Good grief

“Brothers and sisters, we do not want you to be uninformed about those who sleep in death, so that you do not grieve like the rest of mankind, who have no hope.
– 1 Thessalonians 4:13

I get weary at nearly every funeral of the counsel people try to give to the family of the deceased. Many well-intentioned friends and relatives quote scriptures about Heaven and say things like “they’re in a better place.” It’s not that these quotes are incorrect, it’s that they are almost universally ill-delivered. I always know it’s grating on the grieving individual when they quietly but consistently respond to each new piece of advice with “I know.”

Translation to the “I know” response? Internally, that person is thinking something like, “Yes, I too have heard, quoted, and memorized every single verse you’re giving me now. I know that I’ll see my Dad/Mom/kid/friend/etc. in Heaven one day, and that right now they are in Jesus’ presence enjoying perfect rest. But I was just having lunch with them a week ago and now they’re gone… I can’t talk to them, laugh with them, or turn to them when I need them anymore. And all of your ‘advice’ feels a lot like you’re telling me to suck it up and get over the fact that my ______ just died and I feel like I’m burying a piece of my soul with them.”

I’ve even heard some suggest that we should not grieve at all for the loss of a loved one because they’re “in God’s hands now” and we’ll see them again.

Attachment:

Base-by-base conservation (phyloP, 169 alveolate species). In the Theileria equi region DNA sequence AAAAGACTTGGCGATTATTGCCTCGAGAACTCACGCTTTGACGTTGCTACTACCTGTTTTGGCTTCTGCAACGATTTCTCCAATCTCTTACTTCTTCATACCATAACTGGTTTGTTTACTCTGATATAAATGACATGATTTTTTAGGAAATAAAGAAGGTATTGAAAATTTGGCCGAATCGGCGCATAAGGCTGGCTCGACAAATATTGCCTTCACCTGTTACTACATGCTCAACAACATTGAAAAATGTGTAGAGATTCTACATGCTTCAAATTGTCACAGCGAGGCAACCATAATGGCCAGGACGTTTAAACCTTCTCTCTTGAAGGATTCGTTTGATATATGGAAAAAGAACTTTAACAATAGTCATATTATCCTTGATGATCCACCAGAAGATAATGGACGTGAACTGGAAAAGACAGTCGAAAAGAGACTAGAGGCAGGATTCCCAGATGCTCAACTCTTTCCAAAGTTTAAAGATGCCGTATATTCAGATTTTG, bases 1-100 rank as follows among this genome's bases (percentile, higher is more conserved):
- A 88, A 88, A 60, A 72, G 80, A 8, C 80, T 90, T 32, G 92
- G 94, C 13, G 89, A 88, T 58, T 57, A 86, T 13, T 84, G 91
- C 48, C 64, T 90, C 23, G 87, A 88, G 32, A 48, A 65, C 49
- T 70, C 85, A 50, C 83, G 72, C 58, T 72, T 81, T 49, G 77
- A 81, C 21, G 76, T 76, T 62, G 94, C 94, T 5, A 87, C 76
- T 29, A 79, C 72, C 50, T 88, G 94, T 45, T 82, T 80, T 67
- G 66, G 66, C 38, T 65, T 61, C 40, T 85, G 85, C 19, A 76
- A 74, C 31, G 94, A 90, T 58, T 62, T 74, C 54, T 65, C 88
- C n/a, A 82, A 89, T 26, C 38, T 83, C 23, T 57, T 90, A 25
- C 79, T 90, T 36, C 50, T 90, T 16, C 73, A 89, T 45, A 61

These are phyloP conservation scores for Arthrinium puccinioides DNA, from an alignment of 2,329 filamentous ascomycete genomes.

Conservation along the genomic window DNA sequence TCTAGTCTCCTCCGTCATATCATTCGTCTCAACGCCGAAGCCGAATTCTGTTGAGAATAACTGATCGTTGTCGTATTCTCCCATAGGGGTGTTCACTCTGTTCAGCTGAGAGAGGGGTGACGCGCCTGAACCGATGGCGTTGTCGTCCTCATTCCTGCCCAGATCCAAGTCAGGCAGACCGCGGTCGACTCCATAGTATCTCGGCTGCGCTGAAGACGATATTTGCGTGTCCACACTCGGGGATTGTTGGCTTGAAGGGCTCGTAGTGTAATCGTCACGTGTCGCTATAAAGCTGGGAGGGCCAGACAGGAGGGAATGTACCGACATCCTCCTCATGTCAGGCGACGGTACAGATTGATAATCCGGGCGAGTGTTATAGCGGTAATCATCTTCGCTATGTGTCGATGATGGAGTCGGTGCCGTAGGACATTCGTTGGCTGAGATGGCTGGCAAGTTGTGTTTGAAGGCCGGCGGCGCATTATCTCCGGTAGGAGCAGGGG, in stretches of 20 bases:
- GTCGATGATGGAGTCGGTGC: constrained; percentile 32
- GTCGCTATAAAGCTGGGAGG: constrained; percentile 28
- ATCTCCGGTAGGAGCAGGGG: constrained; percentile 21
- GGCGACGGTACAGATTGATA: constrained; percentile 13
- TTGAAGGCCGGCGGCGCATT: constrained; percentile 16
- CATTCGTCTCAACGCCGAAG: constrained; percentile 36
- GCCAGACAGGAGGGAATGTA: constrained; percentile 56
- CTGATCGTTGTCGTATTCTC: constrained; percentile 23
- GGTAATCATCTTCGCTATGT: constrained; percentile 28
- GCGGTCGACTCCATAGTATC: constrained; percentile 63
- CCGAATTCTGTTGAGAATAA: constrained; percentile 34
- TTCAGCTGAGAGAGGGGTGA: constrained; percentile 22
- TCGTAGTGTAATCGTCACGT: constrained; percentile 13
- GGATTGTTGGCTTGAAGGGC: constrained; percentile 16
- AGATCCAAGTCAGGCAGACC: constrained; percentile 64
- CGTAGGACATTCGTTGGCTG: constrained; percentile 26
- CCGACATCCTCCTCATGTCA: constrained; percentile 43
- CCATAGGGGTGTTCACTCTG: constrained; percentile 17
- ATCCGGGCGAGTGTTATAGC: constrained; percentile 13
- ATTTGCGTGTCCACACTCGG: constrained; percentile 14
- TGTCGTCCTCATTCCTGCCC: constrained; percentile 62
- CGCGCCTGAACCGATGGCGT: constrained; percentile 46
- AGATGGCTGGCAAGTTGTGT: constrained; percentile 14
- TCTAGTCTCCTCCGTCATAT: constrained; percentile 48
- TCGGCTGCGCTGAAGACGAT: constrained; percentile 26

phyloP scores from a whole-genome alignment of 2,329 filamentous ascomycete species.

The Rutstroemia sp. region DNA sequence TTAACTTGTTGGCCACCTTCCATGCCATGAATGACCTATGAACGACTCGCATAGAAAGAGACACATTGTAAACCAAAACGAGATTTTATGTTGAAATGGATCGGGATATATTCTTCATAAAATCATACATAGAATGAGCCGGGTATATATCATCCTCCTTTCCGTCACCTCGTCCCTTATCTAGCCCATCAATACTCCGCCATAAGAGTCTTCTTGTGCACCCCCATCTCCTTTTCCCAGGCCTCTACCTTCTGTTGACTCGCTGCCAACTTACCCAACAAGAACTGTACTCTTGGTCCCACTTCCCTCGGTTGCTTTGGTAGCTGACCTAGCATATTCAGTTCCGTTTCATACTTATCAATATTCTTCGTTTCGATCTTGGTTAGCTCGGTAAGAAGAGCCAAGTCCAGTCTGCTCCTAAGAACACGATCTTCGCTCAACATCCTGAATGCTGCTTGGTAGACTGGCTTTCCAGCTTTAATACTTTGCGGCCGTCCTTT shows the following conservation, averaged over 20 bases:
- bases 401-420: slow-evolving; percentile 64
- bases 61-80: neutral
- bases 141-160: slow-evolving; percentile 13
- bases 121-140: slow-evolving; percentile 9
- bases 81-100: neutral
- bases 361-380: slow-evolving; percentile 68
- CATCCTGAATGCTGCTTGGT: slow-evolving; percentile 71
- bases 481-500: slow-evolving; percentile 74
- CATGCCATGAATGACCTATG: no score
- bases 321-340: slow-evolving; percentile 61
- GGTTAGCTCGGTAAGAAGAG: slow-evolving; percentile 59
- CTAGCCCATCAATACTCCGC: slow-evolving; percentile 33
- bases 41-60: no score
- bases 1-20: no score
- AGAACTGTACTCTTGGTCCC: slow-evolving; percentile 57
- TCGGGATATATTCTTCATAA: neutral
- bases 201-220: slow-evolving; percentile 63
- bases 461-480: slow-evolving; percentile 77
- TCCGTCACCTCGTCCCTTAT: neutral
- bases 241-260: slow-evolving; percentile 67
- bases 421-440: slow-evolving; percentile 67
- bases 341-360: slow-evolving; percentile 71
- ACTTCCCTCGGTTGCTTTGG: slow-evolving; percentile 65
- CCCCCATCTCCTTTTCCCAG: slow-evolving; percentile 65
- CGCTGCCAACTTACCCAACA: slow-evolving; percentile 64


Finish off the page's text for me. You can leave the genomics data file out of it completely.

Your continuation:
This may be a revolutionary thought for some, but grief is a good thing.

Jesus grieved at the loss of a friend, Lazarus. Psalm 34 tells us that God is “near to the broken-hearted.” And even the above passage from 1 Thes. encourages us who are in Christ, that “we do not grieve like… those who have no hope.” But we do grieve. And grief is good.

Grief is accepting and acknowledging that we’ve suffered a loss.

It’s giving that loss it’s proper place of honor, and it is also an important piece to the healing process in our own hearts. Not grieving a loved one who’s passed is a lot like getting a serious wound and not treating it – healing is slow, if not unlikely, and infection of the wound is almost guaranteed.

I’ve seen many Christ-followers carry an infected heart because they were taught to “not grieve” and the hurt of losing someone has left them with an aching, wounded soul. They often turn that blame straight to God for taking their loved one instead of properly grieving and leaning on God’s grace for hope and healing.

Grief is also the price we all inevitably pay for love.

Every person you and I love (including ourselves) will one day face death. And the greater the love for that person, the greater the grief. Grieving that person’s loss is acknowledging how loved they were. In an unexpected way, grief is also a sort of celebration that a person was well loved, and greatly missed – even if Heaven is a future hope. It’s healthy to remember that.

So not grieving them is almost like denying that they were loved at all.

There comes a point when we must all move passed the grief, of course – accept a new normal without that loved one in our lives, remember and celebrate the life that we enjoyed with them, live the rest of our days in a way that person would be proud of us, and look expectantly to the day we are all reunited in God’s big family.

Yes, we should encourage people with the promises of God in His word.

But more than anything, a grieving person needs to see us live God’s word out to them in their loss, not just heard quoted at them from a safe distance. Instead of just quoting a verse at them, get close to them. Mourn with them. Be the promise that God gave to those who suffer loss. Be near the broken-hearted. Like Jesus did.

Pastor John